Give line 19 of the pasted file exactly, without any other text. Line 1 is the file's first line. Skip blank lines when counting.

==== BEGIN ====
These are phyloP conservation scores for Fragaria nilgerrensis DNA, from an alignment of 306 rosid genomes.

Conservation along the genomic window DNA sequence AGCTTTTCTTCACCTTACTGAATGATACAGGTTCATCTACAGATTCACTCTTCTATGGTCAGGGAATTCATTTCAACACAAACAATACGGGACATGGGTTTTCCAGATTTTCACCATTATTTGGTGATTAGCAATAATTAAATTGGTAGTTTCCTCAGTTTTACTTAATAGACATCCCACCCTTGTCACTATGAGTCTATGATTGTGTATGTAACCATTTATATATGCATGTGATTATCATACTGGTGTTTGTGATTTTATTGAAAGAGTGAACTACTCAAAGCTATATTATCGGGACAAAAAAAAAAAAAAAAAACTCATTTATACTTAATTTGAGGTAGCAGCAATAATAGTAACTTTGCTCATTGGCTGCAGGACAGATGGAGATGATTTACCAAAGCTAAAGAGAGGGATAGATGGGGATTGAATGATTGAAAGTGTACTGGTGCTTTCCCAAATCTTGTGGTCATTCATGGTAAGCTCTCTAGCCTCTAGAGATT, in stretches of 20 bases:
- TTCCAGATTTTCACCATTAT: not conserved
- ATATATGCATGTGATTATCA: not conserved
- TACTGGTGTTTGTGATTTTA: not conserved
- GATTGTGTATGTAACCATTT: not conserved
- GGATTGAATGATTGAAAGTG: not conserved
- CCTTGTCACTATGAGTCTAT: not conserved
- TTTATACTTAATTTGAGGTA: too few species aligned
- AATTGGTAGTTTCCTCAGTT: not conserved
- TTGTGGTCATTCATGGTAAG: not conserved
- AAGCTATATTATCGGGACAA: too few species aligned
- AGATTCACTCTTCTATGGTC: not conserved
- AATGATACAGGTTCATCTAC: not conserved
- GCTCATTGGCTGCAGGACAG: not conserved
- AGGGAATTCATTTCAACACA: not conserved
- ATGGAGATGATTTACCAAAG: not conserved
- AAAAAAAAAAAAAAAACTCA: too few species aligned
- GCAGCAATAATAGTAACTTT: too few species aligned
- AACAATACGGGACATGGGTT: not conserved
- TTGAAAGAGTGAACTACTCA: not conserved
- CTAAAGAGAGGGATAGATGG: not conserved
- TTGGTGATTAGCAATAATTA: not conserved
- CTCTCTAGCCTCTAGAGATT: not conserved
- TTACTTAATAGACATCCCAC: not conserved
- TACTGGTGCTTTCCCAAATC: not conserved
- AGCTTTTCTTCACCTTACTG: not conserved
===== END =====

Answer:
- GCAGCAATAATAGTAACTTT: too few species aligned